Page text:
I don't want to say much about the movie, but I'm really glad I read the book first. Not surprisingly, many things had to be left out of the film, and it did have some Hollywood schmaltz that wasn't in the book.

All in all, definite seal of approval for this smart, entertaining, enthralling book. Other than some cuss words, it is youth-friendly. I could see adolescent and teen boys really digging it.

Tuesday, October 27, 2015

Mayumi and the Sea of Happiness

by Jennifer Tseng

I probably only saw one review of this book, so I can't say for sure it's overrated, but it's definitely not a modern-day Lolita (another overrated book, IMHO). Mayumi and the Sea of Happiness does have some brilliant moments, but it's inconsistent and, at times, annoying. I did finish it, though, so ... B-minus?

The story is about a 41-year-old librarian in a cold, loveless marriage who has an affair with a 17-year-old library patron, whom she only ever calls "the young man." (At the end of the book, a big deal is made of her not saying his name.) She simultaneously befriends, or is befriended by, the young man's mother.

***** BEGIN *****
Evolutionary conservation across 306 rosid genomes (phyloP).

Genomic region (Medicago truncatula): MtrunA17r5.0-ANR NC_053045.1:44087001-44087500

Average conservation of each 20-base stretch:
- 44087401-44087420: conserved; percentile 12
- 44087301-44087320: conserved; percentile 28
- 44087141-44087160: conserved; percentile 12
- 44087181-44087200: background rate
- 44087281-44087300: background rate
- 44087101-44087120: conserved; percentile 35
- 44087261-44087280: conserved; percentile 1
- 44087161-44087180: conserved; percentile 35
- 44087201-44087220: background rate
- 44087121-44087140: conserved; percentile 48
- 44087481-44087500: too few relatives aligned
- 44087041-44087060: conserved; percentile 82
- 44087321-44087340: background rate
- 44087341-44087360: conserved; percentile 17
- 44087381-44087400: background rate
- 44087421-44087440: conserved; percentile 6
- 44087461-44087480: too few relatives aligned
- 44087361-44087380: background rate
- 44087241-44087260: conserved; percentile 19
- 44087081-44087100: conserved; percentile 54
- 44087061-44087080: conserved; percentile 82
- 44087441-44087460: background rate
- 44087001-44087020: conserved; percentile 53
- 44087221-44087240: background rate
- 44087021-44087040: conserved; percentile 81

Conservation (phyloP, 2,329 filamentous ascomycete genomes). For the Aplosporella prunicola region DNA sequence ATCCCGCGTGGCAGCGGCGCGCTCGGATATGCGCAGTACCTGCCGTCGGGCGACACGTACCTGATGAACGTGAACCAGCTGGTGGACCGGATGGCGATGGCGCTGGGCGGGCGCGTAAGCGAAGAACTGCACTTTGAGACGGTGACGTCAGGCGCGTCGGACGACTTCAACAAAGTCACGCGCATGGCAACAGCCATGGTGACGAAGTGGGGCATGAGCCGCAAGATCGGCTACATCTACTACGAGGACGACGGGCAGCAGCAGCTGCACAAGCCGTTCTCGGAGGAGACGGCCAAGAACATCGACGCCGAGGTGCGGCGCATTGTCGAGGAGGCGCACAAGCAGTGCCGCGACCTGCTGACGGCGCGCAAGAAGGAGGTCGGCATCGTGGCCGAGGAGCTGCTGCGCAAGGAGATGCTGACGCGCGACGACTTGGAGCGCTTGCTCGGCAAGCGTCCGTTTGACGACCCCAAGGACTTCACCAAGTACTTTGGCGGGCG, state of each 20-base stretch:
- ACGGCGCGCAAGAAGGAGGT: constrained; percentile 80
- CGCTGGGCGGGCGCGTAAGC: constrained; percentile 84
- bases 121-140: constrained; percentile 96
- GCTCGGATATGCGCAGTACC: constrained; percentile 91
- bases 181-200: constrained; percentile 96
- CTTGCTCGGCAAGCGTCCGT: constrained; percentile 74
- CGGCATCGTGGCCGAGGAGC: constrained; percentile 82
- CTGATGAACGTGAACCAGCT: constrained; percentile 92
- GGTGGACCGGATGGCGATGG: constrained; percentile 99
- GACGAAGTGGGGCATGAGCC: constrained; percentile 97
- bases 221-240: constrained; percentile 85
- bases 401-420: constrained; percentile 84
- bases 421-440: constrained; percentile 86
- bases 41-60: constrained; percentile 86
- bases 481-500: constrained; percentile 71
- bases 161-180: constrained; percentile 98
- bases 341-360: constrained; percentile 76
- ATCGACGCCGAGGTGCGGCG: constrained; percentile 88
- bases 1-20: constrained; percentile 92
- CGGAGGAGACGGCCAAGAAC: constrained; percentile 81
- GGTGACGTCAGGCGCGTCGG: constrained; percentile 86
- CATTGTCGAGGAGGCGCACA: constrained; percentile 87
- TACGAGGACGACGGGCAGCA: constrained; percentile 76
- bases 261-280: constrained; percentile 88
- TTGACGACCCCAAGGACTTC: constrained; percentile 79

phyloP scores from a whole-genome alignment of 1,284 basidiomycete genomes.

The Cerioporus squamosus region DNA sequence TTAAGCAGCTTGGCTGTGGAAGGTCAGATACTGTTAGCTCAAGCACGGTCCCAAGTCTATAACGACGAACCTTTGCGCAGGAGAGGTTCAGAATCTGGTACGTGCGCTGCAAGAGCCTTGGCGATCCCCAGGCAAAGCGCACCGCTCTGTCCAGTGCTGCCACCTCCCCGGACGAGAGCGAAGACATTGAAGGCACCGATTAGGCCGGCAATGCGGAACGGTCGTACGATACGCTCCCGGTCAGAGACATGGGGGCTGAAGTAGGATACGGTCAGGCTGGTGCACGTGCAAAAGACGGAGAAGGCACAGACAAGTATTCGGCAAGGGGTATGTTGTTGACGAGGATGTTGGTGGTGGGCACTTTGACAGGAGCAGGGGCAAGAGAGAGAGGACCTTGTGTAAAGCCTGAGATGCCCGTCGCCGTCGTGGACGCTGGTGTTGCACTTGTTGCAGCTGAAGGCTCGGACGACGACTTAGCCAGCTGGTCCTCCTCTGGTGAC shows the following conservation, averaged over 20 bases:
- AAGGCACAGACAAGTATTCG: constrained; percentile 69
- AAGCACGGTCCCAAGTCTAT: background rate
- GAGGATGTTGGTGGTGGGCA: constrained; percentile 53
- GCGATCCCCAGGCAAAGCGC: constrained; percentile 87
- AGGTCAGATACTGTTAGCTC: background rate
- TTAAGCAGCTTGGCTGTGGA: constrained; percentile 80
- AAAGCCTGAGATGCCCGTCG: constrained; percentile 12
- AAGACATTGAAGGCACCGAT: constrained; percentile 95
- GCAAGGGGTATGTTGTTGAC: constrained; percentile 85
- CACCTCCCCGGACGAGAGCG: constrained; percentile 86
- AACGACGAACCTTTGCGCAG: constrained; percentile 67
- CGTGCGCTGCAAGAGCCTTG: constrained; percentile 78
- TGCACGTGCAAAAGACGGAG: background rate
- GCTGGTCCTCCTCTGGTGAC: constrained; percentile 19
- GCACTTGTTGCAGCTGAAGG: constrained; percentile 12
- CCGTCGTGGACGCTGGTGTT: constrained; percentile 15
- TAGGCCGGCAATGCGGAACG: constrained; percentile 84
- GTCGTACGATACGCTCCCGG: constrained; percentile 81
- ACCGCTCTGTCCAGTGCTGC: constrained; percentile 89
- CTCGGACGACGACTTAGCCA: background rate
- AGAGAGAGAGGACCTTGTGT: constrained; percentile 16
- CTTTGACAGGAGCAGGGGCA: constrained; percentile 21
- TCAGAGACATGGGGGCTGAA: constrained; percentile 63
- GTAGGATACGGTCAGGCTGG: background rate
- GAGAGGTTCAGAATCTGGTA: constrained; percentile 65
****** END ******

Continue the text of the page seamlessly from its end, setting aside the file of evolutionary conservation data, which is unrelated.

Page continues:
Personally, I found the coldness and loveless-ness of her marriage unconvincing, as it was only briefly explored; I guess the reader is just supposed to take her word for it, which seems problematic when we know the narrator will soon be on shaky moral ground.

Another weakness is the abundance of imagery used to describe Mayumi's emotional states and view of the world. I expected a more constant motif from a poet turned novelist. The switching between naturalistic and man-made imagery initially had me intrigued, hoping something interesting would develop from the juxtaposition, but it didn't pan out. The rather obvious ocean/island theme (she lives on an island, she feels adrift, she is and island) takes over.

Two-thirds through the book, an interesting twist occurs, forcing the reader and protagonist to re-evaluate her transgression. In a way it's just a minor detail, but the revelation surprised me enough that I exclaimed to an empty room. Ultimately, though, the effect on the character's sense of guilt is less than I expected. And another twist follows shortly, bringing things to a head and also cutting things off abruptly. Better to end an affair with a bang then a whimper, I guess.